We just published a long overdue page on the Cookbook: web development in Common Lisp. We have an ambivalent feeling about it since it isn’t really a recipe as in the other pages. Yet it is valuable content that required a certain amount of digging and tryouts. Indeed, it took us about two years to discover and advertise many projects, to learn, try and put a tutorial together. We also wrote a commercial application. During that time, we were taking notes on our web-dev/ page.
We present Hunchentoot, Clack (briefly), we have an overview of other web frameworks, of templating libraries, we introduce Weblocks, we give recipes for common tasks (such as checking if a user is logged in, encrypting passwords), and we speak about deployment.
Some people sell ten pages long ebooks or publish their tutorial on Gitbook to have a purchase option. I prefer to enhance the collaborative Cookbook (I am by far the main contributor). You can tip me on liberapay if you like: https://liberapay.com/vindarel/. Thanks !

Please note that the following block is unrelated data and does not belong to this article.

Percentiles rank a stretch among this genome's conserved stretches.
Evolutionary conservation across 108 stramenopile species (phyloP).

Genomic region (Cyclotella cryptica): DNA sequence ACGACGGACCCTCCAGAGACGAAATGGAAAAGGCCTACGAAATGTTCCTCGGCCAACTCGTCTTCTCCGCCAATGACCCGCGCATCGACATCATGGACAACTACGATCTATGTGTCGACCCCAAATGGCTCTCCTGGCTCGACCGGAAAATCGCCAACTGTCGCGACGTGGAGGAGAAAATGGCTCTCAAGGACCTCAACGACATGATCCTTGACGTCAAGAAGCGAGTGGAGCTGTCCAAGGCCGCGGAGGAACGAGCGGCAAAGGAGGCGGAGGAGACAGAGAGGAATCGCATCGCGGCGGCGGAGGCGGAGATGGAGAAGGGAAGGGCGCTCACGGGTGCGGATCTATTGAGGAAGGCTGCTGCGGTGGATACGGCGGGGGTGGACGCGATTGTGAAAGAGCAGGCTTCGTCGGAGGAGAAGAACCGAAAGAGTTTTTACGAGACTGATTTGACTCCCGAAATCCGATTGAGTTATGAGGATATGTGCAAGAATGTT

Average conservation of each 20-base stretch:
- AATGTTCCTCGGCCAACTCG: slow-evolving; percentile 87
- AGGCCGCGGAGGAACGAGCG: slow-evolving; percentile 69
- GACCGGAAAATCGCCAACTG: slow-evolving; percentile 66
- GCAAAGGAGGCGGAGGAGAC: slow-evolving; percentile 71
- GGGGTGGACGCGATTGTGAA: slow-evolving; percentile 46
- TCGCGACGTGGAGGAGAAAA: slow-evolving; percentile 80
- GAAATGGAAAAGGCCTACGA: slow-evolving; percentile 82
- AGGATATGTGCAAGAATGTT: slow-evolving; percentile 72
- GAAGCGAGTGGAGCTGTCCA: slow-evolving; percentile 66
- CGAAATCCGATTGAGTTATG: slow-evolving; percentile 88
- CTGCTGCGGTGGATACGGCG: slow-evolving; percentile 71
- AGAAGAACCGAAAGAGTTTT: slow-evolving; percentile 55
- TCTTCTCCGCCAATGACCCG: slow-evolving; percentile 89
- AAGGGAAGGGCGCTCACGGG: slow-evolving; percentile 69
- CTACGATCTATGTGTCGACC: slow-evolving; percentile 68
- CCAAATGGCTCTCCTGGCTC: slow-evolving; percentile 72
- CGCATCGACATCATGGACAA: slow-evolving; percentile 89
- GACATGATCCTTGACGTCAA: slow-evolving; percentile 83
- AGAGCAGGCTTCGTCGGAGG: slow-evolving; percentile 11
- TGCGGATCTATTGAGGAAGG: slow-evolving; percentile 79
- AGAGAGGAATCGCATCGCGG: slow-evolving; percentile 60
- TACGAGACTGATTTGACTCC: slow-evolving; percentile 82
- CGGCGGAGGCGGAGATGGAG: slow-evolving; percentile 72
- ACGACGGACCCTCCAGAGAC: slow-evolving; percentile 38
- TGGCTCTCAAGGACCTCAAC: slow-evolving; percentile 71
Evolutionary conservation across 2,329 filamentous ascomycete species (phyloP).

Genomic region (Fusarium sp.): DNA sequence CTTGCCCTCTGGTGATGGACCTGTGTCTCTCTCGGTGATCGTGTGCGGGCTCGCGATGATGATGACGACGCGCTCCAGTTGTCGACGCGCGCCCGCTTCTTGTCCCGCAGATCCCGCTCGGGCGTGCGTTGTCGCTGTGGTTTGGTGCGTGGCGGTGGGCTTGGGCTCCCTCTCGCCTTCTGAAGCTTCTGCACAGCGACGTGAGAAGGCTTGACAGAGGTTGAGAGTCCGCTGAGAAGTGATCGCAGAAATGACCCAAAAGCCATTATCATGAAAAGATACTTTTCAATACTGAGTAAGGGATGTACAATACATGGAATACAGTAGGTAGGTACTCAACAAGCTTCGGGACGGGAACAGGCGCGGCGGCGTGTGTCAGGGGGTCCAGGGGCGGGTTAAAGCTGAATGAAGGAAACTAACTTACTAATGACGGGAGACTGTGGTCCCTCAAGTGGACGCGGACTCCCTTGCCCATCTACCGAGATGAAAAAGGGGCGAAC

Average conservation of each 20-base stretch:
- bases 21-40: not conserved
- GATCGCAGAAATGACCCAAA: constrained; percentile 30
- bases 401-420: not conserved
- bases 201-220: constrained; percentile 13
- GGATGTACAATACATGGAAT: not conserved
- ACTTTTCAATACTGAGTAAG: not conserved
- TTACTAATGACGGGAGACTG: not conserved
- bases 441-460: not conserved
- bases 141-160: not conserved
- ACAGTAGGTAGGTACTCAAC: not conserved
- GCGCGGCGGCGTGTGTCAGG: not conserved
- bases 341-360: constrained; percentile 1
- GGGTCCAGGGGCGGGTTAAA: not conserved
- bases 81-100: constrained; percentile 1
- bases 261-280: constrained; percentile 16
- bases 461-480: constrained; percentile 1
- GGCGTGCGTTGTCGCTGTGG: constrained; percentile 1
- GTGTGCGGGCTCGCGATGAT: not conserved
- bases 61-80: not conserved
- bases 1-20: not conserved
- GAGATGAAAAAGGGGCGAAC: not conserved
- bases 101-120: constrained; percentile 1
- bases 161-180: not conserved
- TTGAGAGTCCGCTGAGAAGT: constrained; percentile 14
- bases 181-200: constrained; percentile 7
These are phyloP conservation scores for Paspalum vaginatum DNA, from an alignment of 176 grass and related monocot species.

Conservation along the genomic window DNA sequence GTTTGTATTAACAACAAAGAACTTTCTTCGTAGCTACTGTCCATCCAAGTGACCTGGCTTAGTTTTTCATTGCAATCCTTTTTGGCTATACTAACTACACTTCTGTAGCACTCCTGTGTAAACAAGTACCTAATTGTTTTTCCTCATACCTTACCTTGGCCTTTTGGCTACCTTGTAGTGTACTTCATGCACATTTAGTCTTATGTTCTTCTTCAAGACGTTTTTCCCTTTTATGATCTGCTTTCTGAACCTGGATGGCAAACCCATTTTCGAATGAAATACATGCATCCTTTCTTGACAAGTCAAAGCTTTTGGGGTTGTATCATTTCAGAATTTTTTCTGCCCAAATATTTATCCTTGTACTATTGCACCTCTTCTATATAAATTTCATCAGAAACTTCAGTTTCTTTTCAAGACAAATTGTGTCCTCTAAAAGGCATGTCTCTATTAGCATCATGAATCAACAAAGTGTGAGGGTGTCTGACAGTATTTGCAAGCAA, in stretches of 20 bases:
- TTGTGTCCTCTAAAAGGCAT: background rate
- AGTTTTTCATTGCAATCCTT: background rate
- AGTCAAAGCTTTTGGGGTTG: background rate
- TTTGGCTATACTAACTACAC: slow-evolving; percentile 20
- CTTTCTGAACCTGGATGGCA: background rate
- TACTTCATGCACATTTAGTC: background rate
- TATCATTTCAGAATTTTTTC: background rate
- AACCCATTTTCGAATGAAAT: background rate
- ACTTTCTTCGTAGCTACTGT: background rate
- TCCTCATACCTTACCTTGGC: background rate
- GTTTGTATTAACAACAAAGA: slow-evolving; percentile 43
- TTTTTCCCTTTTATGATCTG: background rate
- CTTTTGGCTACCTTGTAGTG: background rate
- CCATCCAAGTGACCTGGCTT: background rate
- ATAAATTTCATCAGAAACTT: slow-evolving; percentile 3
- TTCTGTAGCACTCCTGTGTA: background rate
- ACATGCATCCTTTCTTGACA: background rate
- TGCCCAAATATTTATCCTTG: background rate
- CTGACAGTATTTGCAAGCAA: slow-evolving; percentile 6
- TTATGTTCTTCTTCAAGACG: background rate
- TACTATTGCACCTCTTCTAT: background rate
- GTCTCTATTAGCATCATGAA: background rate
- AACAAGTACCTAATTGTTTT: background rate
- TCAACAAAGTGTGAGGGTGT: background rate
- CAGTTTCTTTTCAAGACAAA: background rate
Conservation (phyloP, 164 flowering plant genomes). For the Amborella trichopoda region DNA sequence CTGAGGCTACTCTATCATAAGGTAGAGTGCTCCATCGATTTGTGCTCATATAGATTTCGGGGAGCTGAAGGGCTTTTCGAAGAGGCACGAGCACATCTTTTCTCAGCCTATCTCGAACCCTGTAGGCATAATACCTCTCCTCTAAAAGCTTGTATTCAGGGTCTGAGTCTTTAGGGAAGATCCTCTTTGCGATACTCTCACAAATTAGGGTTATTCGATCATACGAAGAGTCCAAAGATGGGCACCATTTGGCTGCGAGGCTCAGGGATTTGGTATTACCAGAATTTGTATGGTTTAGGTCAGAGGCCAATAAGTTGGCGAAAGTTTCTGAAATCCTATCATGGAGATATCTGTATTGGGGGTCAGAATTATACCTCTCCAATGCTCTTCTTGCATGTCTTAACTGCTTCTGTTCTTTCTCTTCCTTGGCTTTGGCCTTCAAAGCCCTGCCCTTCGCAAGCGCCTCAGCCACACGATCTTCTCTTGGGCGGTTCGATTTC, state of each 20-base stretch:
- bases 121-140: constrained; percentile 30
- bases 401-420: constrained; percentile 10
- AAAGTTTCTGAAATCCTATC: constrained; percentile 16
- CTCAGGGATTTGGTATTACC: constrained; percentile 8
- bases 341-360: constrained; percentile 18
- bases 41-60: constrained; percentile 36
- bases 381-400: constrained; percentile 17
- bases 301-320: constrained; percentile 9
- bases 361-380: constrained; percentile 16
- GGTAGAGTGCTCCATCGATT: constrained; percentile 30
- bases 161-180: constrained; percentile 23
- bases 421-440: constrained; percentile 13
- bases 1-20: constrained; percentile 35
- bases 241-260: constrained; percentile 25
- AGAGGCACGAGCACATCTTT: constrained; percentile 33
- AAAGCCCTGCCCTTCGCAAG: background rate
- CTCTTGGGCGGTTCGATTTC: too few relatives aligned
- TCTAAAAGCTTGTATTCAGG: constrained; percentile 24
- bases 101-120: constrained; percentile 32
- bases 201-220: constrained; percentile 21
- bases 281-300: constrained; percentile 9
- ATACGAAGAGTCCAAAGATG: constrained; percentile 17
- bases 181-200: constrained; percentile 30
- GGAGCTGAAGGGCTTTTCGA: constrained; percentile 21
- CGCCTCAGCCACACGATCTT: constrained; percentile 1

For web development as for any other task, one can leverage Common Lisp’s advantages: the unmatched REPL and exception handling system, performance, the ability to build a self-contained executable, stability, good threads story, strong typing, etc. We can, say, define a new route and try it right away, there is no need to restart any running server. We can change and compile one function at a time (the usual C-c C-c in Slime) and try it. The feedback is immediate. We can choose the degree of interactivity: the web server can catch exceptions and fire the interactive debugger, or print lisp backtraces on the browser, or display a 404 error page and print logs on standard output. The ability to build self-contained executables eases deployment tremendously (compared to, for example, npm-based apps), in that we just copy the executable to a server and run it.